Members of the mathematics department at New York University offered Auburn advice and visited rehearsals. Auburn also sent copies of the play to other mathematicians, including Jean E. Taylor of Rutgers University. "I was surprised to find myself quite captivated by it," Taylor says, noting also that she was jarred by a minor mathematical error in the preliminary text.
In "Proof," Catherine's spiritual mentor is the 19th-century mathematician Sophie Germain, who sent her own highly original mathematical results to Carl Friedrich Gauss under a man's name because women then had no credibility in mathematics. Her work centered on certain numbers that are now known as Germain primes. Taylor pointed out that the example of a Germain prime given in the preliminary text was missing the term "+ 1."
"When I first went to see 'Proof' and that moment came up in the play, I was happy to hear the 'plus one' clearly spoken," Taylor says.
When the play opened just over 2 years ago, the Courant Institute in New York City hosted a daylong symposium that addressed some of the issues raised in the play, including the role of women in mathematics.
In Taylor's view, the play accurately portrays some of the barriers that women still face as professional mathematicians. A man, for example, wouldn't be expected to forego his education to take care of an ailing parent. His claim to have authored a proof would also be considered more credible. "Try to imagine the play with the sex of the characters [Catherine and her father's student] reversed," Taylor says. "Imagine that and you see that everything changes."
In "Proof," Auburn found a witty, engrossing way to explore the notion of proof in several different senses–in the idea of a mathematical proof with its particular iron-clad inevitability, the notion of establishing the authorship of an intellectual work, and the daily proof that people seek to reassure themselves of the stability of reality and of their personal relationships.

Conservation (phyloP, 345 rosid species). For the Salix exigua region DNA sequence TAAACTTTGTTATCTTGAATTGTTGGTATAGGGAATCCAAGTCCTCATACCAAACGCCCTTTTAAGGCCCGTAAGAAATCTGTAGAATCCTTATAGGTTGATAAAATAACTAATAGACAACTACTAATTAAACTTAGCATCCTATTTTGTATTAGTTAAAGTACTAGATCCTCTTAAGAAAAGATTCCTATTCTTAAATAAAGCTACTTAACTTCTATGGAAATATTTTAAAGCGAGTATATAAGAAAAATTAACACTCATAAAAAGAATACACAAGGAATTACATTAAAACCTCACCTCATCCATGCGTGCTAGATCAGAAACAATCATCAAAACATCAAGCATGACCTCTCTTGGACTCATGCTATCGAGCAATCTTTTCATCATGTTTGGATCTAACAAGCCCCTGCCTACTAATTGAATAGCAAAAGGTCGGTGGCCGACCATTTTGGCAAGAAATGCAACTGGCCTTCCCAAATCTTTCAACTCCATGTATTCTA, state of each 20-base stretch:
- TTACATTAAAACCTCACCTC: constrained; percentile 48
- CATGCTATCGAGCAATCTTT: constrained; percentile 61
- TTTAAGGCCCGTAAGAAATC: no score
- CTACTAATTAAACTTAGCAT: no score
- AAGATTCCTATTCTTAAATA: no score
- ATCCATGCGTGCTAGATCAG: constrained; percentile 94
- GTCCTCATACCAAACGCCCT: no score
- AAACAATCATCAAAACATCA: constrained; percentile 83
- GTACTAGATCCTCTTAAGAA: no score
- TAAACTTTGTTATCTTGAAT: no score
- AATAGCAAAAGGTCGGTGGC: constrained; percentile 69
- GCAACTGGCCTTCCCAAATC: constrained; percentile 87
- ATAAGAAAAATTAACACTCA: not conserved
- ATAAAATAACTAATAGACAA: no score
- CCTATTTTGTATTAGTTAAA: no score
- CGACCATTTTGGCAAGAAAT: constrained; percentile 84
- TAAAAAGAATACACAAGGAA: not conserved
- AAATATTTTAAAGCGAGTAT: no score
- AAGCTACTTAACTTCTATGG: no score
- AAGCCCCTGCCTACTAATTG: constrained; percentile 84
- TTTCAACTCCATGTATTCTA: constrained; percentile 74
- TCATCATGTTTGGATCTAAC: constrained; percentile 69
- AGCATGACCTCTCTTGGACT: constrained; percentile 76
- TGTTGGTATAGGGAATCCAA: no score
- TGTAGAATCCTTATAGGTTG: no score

Like "Proof," the play "Arcadia" features a very clever young woman who has remarkable mathematical insights yet faces the skepticism of well-trained scholars who are less original in their thinking.
Thomasina Coverly is a mathematically precocious teenager of the early 19th century. Noting the irregular or branched nature of natural forms such as mountains and trees, she sets out to invent by trial and error the first mathematical framework to portray such structures.
Later, she playfully writes in her notebook, "I, Thomasina Coverly, have found a truly wonderful method whereby all the forms of nature must give up their numerical secrets and draw themselves through number alone." Then she slyly adds, "This margin being too mean for my purpose, the reader must look elsewhere for the New Geometry of Irregular Forms discovered by Thomasina Coverly."
The play nimbly switches back and forth between the early 19th century and modern scenes that take place in the same house. One of the contemporary characters is mathematician and biologist Valentine Coverly, who discovers Thomasina's notebook and marvels at her insights. As it happens, Valentine himself is modeling population changes among grouse on his family's estate. Valentine tries to explain iteration, algorithm, chaos, and other mathematical terms to a best-selling author and garden historian who's visiting.
Stoppard's play delves into the unsettling experience of facing new ideas, the interplay of hypothesis and evidence, and the role of human character in discovery. Yet the conversation remains sprightly and amusing, and the often-befuddled characters are engaging.
"I consider ['Arcadia'] one of the outstanding plays of the last couple of decades, with or without the math," Osserman says. "Stoppard is one of our greatest playwrights, and 'Arcadia' is one of his best–if not the best–of his plays. . . . Apart from that, the amount of serious mathematics he fits in–in a totally natural way–is just amazing. And unlike most plays that touch on mathematics, he really gets it right."
"Arcadia" serves as an antidote to the common impression that mathematics putters along in inscrutable increments and hasn't changed much since Euclid's time. The play also brings mathematics to, as Valentine puts it, ". . . the ordinary-sized stuff which is our lives, the things people write poetry about–clouds–daffodils–waterfalls–and what happens in a cup of coffee when the cream goes in."